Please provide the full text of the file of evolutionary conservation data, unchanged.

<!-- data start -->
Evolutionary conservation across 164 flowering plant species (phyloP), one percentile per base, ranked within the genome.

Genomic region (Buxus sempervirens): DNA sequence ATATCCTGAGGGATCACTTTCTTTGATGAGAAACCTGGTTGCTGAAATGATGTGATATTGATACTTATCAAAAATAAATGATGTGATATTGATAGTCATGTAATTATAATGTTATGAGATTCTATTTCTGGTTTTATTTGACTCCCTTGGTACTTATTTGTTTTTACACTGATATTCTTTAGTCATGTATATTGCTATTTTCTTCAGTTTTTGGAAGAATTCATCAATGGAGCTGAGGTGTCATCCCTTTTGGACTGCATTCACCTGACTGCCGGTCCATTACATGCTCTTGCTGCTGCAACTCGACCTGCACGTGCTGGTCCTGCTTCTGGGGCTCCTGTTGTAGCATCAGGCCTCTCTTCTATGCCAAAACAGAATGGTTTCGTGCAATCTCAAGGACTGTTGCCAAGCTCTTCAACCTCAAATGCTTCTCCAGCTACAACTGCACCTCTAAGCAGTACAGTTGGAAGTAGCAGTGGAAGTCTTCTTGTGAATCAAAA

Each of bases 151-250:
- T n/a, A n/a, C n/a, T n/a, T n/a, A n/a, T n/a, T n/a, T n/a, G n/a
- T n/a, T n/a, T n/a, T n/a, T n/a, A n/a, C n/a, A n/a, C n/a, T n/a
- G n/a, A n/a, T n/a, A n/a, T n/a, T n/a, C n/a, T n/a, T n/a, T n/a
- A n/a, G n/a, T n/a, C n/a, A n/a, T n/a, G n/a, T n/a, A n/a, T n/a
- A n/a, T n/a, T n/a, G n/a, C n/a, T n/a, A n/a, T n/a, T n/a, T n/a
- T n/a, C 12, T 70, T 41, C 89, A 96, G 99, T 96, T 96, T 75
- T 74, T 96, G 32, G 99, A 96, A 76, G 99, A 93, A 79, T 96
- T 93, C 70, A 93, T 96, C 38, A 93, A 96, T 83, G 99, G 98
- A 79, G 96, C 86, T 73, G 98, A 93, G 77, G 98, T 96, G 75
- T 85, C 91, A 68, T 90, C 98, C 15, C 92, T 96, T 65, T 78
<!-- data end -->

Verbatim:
Evolutionary conservation across 164 flowering plant species (phyloP), one percentile per base, ranked within the genome.

Genomic region (Buxus sempervirens): DNA sequence ATATCCTGAGGGATCACTTTCTTTGATGAGAAACCTGGTTGCTGAAATGATGTGATATTGATACTTATCAAAAATAAATGATGTGATATTGATAGTCATGTAATTATAATGTTATGAGATTCTATTTCTGGTTTTATTTGACTCCCTTGGTACTTATTTGTTTTTACACTGATATTCTTTAGTCATGTATATTGCTATTTTCTTCAGTTTTTGGAAGAATTCATCAATGGAGCTGAGGTGTCATCCCTTTTGGACTGCATTCACCTGACTGCCGGTCCATTACATGCTCTTGCTGCTGCAACTCGACCTGCACGTGCTGGTCCTGCTTCTGGGGCTCCTGTTGTAGCATCAGGCCTCTCTTCTATGCCAAAACAGAATGGTTTCGTGCAATCTCAAGGACTGTTGCCAAGCTCTTCAACCTCAAATGCTTCTCCAGCTACAACTGCACCTCTAAGCAGTACAGTTGGAAGTAGCAGTGGAAGTCTTCTTGTGAATCAAAA

Each of bases 151-250:
- T n/a, A n/a, C n/a, T n/a, T n/a, A n/a, T n/a, T n/a, T n/a, G n/a
- T n/a, T n/a, T n/a, T n/a, T n/a, A n/a, C n/a, A n/a, C n/a, T n/a
- G n/a, A n/a, T n/a, A n/a, T n/a, T n/a, C n/a, T n/a, T n/a, T n/a
- A n/a, G n/a, T n/a, C n/a, A n/a, T n/a, G n/a, T n/a, A n/a, T n/a
- A n/a, T n/a, T n/a, G n/a, C n/a, T n/a, A n/a, T n/a, T n/a, T n/a
- T n/a, C 12, T 70, T 41, C 89, A 96, G 99, T 96, T 96, T 75
- T 74, T 96, G 32, G 99, A 96, A 76, G 99, A 93, A 79, T 96
- T 93, C 70, A 93, T 96, C 38, A 93, A 96, T 83, G 99, G 98
- A 79, G 96, C 86, T 73, G 98, A 93, G 77, G 98, T 96, G 75
- T 85, C 91, A 68, T 90, C 98, C 15, C 92, T 96, T 65, T 78